1

The title says almost all.

When I am a local user (let's say the normal situation) my session gets a seat assigned.

jlinkels@donald-pc:~$ loginctl 
SESSION  UID USER     SEAT  TTY
      3 1000 jlinkels seat0 

However when I authenticate through NIS (which is normal on my network) it does not happen:

jlinkels@donald-pc:~$ loginctl
No sessions.

This is bad in the first place because starting in Debian 10 access permissions for devices like scanners and webcam are added in udev for the local user. The user holding the seat.

I could work around that by assiging pre-Debian 10 group permissions to devices. But it is undesirable because I don't want to edit udev rules for every installation I make. Worse is that TeamViewer 15, which is the first native Linux version, does not run if I don't have a seat assigned.

I have no idea how to tweak systemd, pamd, logind or NIS to assign a seat to my session. This is all completely new for me. (And perhaps another level of complication by systemd)

Kernel: 4.19.0-9-amd64
Debian 10 Buster
KDE5 Plasma

  • I have a guess, but does the situation change if you start nscd.service and re-login? – user1686 Jun 26 at 7:55
  • No I tried it and ot doesn't make any difference. Maybe if I log in first locally, then change /etc/passwd so the next time I use NIS. But since nscd is aware of changes in /etc/passwd it is also unlikely that would work. – Johannes Linkels Jun 26 at 15:43
1

The most likely cause is that systemd-logind is unable to resolve your user name to UID (or vice versa), because the libnss_nis name lookup module directly makes network RPC calls to your NIS server, while systemd-logind has all network access blocked as a security precaution.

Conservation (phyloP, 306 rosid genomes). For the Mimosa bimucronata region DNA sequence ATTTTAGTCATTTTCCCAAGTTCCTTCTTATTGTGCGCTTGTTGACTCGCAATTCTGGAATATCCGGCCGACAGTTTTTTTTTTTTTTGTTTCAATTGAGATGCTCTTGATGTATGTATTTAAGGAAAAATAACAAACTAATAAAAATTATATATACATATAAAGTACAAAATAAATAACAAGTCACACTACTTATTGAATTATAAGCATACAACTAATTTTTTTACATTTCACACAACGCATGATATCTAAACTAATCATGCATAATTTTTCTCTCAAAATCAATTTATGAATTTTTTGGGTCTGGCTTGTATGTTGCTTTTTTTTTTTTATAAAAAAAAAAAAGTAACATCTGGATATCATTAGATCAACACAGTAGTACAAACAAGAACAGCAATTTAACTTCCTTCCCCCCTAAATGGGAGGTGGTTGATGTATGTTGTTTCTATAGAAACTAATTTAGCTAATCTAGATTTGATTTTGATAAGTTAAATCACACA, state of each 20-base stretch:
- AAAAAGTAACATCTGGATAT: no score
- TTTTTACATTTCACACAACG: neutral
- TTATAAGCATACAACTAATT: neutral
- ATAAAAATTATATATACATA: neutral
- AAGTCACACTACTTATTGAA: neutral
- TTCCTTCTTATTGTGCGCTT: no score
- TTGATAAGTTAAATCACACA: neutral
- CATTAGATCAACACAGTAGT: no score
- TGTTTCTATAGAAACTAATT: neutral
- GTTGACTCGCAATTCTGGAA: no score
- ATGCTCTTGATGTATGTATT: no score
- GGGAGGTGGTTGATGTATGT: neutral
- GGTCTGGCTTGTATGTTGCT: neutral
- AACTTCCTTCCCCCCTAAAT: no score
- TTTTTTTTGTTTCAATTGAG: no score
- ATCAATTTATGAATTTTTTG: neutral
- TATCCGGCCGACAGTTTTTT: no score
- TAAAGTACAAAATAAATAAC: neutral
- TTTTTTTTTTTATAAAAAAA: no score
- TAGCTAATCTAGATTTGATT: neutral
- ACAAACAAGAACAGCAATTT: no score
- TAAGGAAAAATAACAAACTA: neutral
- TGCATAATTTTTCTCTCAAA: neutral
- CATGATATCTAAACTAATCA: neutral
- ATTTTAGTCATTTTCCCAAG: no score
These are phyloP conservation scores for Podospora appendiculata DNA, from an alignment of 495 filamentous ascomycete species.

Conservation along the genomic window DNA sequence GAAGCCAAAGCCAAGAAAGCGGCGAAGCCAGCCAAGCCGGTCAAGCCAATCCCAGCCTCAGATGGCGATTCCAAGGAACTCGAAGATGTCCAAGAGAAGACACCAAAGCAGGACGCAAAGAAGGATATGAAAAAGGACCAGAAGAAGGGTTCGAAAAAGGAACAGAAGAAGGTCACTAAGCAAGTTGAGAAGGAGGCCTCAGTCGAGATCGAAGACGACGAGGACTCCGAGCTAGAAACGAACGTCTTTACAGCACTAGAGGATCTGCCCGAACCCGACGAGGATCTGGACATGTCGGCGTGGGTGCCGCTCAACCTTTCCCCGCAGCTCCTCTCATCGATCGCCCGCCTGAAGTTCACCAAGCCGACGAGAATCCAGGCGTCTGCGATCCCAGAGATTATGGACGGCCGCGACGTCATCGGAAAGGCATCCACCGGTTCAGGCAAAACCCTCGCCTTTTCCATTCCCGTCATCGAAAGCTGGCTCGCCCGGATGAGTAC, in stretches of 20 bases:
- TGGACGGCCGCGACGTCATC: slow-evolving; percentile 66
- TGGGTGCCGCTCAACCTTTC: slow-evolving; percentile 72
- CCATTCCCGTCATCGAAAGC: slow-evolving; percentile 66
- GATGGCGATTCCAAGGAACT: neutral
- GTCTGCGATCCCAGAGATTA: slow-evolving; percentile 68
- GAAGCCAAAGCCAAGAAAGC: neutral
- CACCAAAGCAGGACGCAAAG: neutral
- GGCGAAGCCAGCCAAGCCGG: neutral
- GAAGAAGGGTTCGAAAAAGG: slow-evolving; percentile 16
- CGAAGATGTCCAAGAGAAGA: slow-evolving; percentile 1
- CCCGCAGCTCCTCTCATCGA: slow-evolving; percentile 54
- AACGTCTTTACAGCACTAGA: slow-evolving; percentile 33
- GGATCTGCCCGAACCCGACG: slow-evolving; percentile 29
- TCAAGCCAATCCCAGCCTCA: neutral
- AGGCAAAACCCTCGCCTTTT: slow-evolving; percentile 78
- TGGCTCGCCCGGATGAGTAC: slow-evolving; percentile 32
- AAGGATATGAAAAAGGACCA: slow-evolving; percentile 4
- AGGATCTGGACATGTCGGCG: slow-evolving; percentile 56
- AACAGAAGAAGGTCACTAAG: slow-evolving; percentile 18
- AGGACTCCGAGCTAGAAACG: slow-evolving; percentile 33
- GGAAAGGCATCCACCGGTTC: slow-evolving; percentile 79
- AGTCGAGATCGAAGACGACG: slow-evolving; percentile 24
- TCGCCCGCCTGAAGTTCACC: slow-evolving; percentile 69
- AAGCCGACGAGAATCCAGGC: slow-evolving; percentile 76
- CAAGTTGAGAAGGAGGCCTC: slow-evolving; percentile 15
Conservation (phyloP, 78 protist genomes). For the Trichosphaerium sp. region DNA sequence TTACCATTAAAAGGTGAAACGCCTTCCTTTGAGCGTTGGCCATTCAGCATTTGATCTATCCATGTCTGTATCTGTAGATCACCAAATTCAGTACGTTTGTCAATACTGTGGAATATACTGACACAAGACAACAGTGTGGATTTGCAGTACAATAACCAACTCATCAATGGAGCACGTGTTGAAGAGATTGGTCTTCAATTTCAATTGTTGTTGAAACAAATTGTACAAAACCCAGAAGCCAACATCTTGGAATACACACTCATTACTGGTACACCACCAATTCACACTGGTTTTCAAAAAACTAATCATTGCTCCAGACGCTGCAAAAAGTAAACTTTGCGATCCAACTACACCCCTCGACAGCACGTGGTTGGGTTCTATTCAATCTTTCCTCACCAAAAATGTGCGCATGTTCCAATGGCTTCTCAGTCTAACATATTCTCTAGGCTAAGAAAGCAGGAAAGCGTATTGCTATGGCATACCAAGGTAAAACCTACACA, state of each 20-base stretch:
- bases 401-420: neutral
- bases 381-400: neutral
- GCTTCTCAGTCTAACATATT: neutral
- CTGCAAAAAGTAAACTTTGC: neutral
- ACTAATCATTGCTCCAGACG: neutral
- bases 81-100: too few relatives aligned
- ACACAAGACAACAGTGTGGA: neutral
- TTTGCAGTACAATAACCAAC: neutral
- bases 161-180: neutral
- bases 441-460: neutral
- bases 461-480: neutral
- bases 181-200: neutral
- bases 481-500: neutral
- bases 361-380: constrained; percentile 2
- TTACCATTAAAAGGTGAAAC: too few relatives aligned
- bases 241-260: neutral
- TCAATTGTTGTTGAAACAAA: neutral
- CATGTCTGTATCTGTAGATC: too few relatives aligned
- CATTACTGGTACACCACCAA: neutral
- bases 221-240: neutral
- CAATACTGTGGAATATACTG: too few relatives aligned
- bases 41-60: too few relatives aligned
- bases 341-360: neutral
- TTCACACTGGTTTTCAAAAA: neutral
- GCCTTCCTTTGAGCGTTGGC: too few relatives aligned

(Other name lookup modules, such as libnss_sss from SSSD, as well as the newer libnss_ldap that comes with nslcd, do not have this problem because they only connect to a local daemon process which handles all network traffic – and caching – centrally.)

There are two ways to get around this problem:

  1. Use SSSD configured with the 'proxy' id_provider. The NIS name lookup module will only need to be loaded by SSSD itself and all other processes will query it over local sockets.

  2. Use systemctl edit --full systemd-logind to disable the network restrictions in systemd-logind, by removing the IPAddressDeny= and RestrictAddressFamilies= options. (And probably SystemCallFilter= as well.)

(I want to list nscd.service as a third way, as it also moves the queries out of the logind process somewhat like SSSD does, but it isn't really meant for that purpose – it's meant to be a caching daemon only and won't prevent fallback to making the NIS requests in-process as before.)

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  • user 1686 you definitely know what you are talking about. The error was that systemd-logind network access blocked. Your suggestion (2) worked. Eventually I added IPAddressAllow=my.local.subnet.0/24 and added AF_INET and AF_INET6. This article: wiki.archlinux.org/index.php/…. But I was only able to find that articel after I knew the solution. – Johannes Linkels Jun 26 at 18:51
  • And trying to dig more into the backgrounds, I could not find anywhere ANY documentation on the IPAddressDeny option in systemd-logind. Logically it should be in man login.conf, but it is not mentioned. – Johannes Linkels Jun 26 at 18:53
  • None of those are systemd-logind options – they're options for services under the service manager (systemd-pid1) and are found in 'man systemd.service', 'man systemd.exec', or 'man systemd.resource-control'. Basically the file you're editing via 'systemctl edit' is akin to editing the /etc/init.d scripts. – user1686 Jun 26 at 19:08
  • That really makes it difficult if you edit the option with systemctl edit --full systemd-logind :) But anyway, the option is mentioned in man systemd.resource-control. Thanks again! – Johannes Linkels Jun 26 at 19:40

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